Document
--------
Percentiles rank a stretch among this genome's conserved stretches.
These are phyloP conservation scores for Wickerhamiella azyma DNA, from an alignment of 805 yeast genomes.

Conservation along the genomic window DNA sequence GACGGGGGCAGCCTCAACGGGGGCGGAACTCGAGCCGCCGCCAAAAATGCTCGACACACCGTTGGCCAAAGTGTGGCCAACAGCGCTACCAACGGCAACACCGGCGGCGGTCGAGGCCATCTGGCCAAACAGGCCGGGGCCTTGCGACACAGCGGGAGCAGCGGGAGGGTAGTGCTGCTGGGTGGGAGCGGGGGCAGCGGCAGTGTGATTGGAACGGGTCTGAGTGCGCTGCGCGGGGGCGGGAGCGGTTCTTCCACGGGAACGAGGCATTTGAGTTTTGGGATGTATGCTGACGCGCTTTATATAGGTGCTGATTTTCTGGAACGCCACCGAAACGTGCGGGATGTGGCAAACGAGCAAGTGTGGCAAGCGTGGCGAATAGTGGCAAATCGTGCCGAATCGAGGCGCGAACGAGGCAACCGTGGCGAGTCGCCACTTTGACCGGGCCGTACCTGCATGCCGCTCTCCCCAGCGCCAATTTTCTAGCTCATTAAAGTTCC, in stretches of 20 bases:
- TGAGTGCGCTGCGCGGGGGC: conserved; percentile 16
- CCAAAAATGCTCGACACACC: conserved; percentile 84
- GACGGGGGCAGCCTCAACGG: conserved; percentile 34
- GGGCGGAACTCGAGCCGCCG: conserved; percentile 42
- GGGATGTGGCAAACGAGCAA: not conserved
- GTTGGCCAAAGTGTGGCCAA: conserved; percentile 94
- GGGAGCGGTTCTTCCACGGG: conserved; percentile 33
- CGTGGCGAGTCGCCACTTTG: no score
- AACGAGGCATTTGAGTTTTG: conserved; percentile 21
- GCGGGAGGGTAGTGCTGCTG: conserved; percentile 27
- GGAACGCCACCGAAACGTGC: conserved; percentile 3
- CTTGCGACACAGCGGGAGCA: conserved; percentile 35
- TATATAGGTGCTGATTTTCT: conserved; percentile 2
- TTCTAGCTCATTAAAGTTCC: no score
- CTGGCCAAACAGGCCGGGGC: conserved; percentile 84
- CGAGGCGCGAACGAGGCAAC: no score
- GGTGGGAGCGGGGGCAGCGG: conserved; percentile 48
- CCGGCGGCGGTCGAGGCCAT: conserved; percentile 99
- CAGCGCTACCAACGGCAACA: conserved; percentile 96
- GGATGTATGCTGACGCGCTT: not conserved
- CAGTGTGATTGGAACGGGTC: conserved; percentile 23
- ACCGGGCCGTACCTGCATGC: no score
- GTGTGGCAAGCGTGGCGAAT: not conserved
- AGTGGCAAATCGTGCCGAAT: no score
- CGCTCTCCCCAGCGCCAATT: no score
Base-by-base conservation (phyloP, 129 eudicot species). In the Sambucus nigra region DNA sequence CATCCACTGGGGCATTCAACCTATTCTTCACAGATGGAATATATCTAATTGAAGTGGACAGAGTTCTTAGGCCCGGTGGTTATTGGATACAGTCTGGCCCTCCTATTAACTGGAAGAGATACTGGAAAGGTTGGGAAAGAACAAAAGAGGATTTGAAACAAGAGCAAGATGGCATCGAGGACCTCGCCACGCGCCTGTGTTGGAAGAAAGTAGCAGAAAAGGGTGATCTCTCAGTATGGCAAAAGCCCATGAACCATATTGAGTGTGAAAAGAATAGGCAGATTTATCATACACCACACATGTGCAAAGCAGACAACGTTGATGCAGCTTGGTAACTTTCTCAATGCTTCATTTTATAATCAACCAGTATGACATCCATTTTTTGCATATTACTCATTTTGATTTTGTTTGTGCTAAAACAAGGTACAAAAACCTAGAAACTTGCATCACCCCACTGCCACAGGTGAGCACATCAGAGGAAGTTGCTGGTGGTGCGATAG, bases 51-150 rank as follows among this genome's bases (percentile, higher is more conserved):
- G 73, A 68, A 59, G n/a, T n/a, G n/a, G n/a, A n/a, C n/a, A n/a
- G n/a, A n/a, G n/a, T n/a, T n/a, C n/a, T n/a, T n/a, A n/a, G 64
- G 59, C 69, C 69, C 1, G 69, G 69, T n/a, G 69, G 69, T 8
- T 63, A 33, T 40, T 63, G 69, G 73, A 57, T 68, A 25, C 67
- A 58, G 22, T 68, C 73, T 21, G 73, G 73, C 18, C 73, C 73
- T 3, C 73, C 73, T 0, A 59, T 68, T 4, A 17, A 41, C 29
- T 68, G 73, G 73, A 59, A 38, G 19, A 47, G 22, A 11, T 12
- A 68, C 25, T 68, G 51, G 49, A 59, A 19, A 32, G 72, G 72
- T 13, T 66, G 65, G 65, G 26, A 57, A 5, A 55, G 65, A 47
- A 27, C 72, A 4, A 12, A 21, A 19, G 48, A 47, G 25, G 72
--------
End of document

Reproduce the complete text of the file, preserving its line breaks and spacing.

Percentiles rank a stretch among this genome's conserved stretches.
These are phyloP conservation scores for Wickerhamiella azyma DNA, from an alignment of 805 yeast genomes.

Conservation along the genomic window DNA sequence GACGGGGGCAGCCTCAACGGGGGCGGAACTCGAGCCGCCGCCAAAAATGCTCGACACACCGTTGGCCAAAGTGTGGCCAACAGCGCTACCAACGGCAACACCGGCGGCGGTCGAGGCCATCTGGCCAAACAGGCCGGGGCCTTGCGACACAGCGGGAGCAGCGGGAGGGTAGTGCTGCTGGGTGGGAGCGGGGGCAGCGGCAGTGTGATTGGAACGGGTCTGAGTGCGCTGCGCGGGGGCGGGAGCGGTTCTTCCACGGGAACGAGGCATTTGAGTTTTGGGATGTATGCTGACGCGCTTTATATAGGTGCTGATTTTCTGGAACGCCACCGAAACGTGCGGGATGTGGCAAACGAGCAAGTGTGGCAAGCGTGGCGAATAGTGGCAAATCGTGCCGAATCGAGGCGCGAACGAGGCAACCGTGGCGAGTCGCCACTTTGACCGGGCCGTACCTGCATGCCGCTCTCCCCAGCGCCAATTTTCTAGCTCATTAAAGTTCC, in stretches of 20 bases:
- TGAGTGCGCTGCGCGGGGGC: conserved; percentile 16
- CCAAAAATGCTCGACACACC: conserved; percentile 84
- GACGGGGGCAGCCTCAACGG: conserved; percentile 34
- GGGCGGAACTCGAGCCGCCG: conserved; percentile 42
- GGGATGTGGCAAACGAGCAA: not conserved
- GTTGGCCAAAGTGTGGCCAA: conserved; percentile 94
- GGGAGCGGTTCTTCCACGGG: conserved; percentile 33
- CGTGGCGAGTCGCCACTTTG: no score
- AACGAGGCATTTGAGTTTTG: conserved; percentile 21
- GCGGGAGGGTAGTGCTGCTG: conserved; percentile 27
- GGAACGCCACCGAAACGTGC: conserved; percentile 3
- CTTGCGACACAGCGGGAGCA: conserved; percentile 35
- TATATAGGTGCTGATTTTCT: conserved; percentile 2
- TTCTAGCTCATTAAAGTTCC: no score
- CTGGCCAAACAGGCCGGGGC: conserved; percentile 84
- CGAGGCGCGAACGAGGCAAC: no score
- GGTGGGAGCGGGGGCAGCGG: conserved; percentile 48
- CCGGCGGCGGTCGAGGCCAT: conserved; percentile 99
- CAGCGCTACCAACGGCAACA: conserved; percentile 96
- GGATGTATGCTGACGCGCTT: not conserved
- CAGTGTGATTGGAACGGGTC: conserved; percentile 23
- ACCGGGCCGTACCTGCATGC: no score
- GTGTGGCAAGCGTGGCGAAT: not conserved
- AGTGGCAAATCGTGCCGAAT: no score
- CGCTCTCCCCAGCGCCAATT: no score
Base-by-base conservation (phyloP, 129 eudicot species). In the Sambucus nigra region DNA sequence CATCCACTGGGGCATTCAACCTATTCTTCACAGATGGAATATATCTAATTGAAGTGGACAGAGTTCTTAGGCCCGGTGGTTATTGGATACAGTCTGGCCCTCCTATTAACTGGAAGAGATACTGGAAAGGTTGGGAAAGAACAAAAGAGGATTTGAAACAAGAGCAAGATGGCATCGAGGACCTCGCCACGCGCCTGTGTTGGAAGAAAGTAGCAGAAAAGGGTGATCTCTCAGTATGGCAAAAGCCCATGAACCATATTGAGTGTGAAAAGAATAGGCAGATTTATCATACACCACACATGTGCAAAGCAGACAACGTTGATGCAGCTTGGTAACTTTCTCAATGCTTCATTTTATAATCAACCAGTATGACATCCATTTTTTGCATATTACTCATTTTGATTTTGTTTGTGCTAAAACAAGGTACAAAAACCTAGAAACTTGCATCACCCCACTGCCACAGGTGAGCACATCAGAGGAAGTTGCTGGTGGTGCGATAG, bases 51-150 rank as follows among this genome's bases (percentile, higher is more conserved):
- G 73, A 68, A 59, G n/a, T n/a, G n/a, G n/a, A n/a, C n/a, A n/a
- G n/a, A n/a, G n/a, T n/a, T n/a, C n/a, T n/a, T n/a, A n/a, G 64
- G 59, C 69, C 69, C 1, G 69, G 69, T n/a, G 69, G 69, T 8
- T 63, A 33, T 40, T 63, G 69, G 73, A 57, T 68, A 25, C 67
- A 58, G 22, T 68, C 73, T 21, G 73, G 73, C 18, C 73, C 73
- T 3, C 73, C 73, T 0, A 59, T 68, T 4, A 17, A 41, C 29
- T 68, G 73, G 73, A 59, A 38, G 19, A 47, G 22, A 11, T 12
- A 68, C 25, T 68, G 51, G 49, A 59, A 19, A 32, G 72, G 72
- T 13, T 66, G 65, G 65, G 26, A 57, A 5, A 55, G 65, A 47
- A 27, C 72, A 4, A 12, A 21, A 19, G 48, A 47, G 25, G 72